2005, PG-13, 144 min. Directed by Ron Howard. Starring Russell Crowe, Renée Zellweger, Paul Giamatti, Connor Price, Paddy Considine, Craig Bierko, Patrick Louis, Ariel Waller, Rance Howard.
REVIEWED By Marjorie Baumgarten, Fri., June 3, 2005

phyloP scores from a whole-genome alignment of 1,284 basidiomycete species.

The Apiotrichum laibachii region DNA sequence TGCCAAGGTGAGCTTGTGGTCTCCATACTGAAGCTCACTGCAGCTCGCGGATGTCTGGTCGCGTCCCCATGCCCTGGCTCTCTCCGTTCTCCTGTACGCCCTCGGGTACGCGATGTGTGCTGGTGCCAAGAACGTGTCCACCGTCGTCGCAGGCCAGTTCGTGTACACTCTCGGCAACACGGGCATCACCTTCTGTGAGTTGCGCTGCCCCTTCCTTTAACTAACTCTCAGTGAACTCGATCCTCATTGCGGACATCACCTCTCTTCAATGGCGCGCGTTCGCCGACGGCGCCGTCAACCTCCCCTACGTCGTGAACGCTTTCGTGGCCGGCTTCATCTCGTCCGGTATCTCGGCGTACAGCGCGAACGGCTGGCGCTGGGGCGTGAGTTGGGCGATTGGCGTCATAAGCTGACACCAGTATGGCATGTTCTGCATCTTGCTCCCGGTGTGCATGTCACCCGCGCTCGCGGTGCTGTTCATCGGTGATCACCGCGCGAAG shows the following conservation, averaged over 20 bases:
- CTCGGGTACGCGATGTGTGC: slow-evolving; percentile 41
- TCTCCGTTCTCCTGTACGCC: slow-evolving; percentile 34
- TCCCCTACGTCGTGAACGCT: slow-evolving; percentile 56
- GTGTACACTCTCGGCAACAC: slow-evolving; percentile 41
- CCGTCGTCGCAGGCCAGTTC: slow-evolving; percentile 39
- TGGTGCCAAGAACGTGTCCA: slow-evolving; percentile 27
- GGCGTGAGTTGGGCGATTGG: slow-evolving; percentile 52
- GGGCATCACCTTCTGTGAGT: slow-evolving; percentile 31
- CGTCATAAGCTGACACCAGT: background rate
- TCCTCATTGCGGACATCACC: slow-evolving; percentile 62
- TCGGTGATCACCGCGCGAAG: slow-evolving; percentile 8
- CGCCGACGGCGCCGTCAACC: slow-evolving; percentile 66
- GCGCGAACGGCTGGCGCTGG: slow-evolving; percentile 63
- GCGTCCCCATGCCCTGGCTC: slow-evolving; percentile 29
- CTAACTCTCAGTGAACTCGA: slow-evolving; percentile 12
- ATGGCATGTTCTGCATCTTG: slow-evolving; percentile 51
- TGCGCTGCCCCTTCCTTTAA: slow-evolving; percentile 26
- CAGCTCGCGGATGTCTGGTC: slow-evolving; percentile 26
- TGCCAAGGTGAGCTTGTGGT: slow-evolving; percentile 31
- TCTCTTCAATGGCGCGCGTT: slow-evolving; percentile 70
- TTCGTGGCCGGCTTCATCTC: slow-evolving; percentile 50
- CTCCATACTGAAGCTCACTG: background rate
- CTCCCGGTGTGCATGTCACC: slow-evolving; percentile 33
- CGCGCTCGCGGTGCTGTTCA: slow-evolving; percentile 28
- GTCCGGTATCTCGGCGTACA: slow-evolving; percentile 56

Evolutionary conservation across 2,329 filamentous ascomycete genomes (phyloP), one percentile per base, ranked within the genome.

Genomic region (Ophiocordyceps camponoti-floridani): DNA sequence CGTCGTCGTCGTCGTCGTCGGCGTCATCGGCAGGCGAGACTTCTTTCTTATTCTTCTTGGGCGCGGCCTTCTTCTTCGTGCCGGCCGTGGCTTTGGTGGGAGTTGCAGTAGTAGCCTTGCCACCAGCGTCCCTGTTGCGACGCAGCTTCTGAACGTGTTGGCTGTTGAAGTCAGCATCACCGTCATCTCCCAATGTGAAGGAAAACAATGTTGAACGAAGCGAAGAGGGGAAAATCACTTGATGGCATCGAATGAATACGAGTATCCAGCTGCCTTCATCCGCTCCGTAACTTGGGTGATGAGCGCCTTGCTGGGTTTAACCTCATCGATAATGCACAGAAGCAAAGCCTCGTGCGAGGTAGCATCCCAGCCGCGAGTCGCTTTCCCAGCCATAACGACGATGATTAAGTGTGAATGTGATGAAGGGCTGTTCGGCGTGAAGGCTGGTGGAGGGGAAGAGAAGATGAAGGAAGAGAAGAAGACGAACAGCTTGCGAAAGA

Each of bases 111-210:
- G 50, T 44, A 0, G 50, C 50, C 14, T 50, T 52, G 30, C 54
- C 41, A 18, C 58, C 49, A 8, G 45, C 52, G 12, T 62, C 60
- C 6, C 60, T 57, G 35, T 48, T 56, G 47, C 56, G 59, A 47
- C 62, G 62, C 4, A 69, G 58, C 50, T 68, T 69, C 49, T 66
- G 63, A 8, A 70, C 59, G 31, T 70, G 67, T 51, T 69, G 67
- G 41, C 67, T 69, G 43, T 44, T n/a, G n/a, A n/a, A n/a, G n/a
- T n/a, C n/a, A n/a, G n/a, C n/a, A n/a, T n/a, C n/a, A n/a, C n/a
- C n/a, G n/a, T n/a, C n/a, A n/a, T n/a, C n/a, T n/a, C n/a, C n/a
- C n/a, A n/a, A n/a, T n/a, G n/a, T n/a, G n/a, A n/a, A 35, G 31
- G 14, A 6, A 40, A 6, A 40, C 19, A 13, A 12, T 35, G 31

Ron Howard and Russell Crowe have once again combined their efforts to create a big Hollywood biopic that exudes the strong whiff of Oscar bait. Like 2001’s A Beautiful Mind, Cinderella Man selects an almost too-good-to-be-true public figure and, with an assist from screenwriter Akiva Goldsman, turns the story into one of individual triumph over great adversity. In A Beautiful Mind, the title subject’s struggle was with the personal demon of mental illness; in Cinderella Man the boogeyman is the Great Depression – a public scourge that hobbled a country, but again it’s the individual who overcomes the adversity, not the nation. Still, using the fairy-tale nickname of the boxing contender Jim Braddock (Crowe) as the title of their movie, the filmmakers show that they wish to perpetuate this "great man" approach to history in which the exceptional individual triumphs over the odds and therefore keeps hope alive for the rest of us slobs. Cinderella Man is the grandest "feel good" movie to come along in a while, one that uses the Depression as atmospheric background and a love story for narrative heft to create an overlong saga that wishes to inspire, uplift, and engage the masses. Cinderella Man follows the basic formula and clichés of the boxing picture: A rookie with talent and moxie shows great early promise but is sidelined by an injury and then gets a long-shot chance to recapture his title and glory. Where Howard’s film differs from most boxing movies is that Braddock doesn’t chase women and booze: He’s not a victim of his own bad habits and choices, he’s only a victim of bad luck (he breaks his hand), the capricious Boxing Commission that revokes his license, and – like everyone else – the Depression. We see Braddock and his devoted wife, Mae (Zellweger in a thankless, underwritten role), go from middle-class comfort at the beginning of the film to a spartan, unheated basement apartment where the health of their three kids is always at risk from starvation and hypothermia. As much as the film tries to portray Braddock as a regular guy, the "Bulldog of Bergen, the Pride of New Jersey" is really an exemplary figure: He brings his payouts straight home to his wife, he resists taking welfare or asking for handouts (and when he finally breaks down and does, it becomes the film’s most emotional scene), he’s a loving and involved father and kind to his friends, and an onscreen epilogue enumerates all the wonderful things Braddock accomplished in his post-boxing career. He’s a saint in the flesh, but not one who inspires great drama. Howard and cinematographer Salvatore Totino get great material in the ring during the action sequences, but Jim and Mae are sluggish characters to watch for any length. We’ve seen both these actors do similar work before, albeit not with their Hackensack by way of Perth and Waco accents. More attention is likely to be showered on supporting actors Bierko (as the sneering, imperious Max Baer, who had killed two men in the ring) and Giamatti (as the boxing promoter Joe Gould), who has also done much better work before but may earn the sympathy vote after his Academy dis for Sideways. Like the soft-focused sepia tones that characterize all the film’s backgrounds, Cinderella Man reflects us back to ourselves through the gauzy blur of a manmade scrim.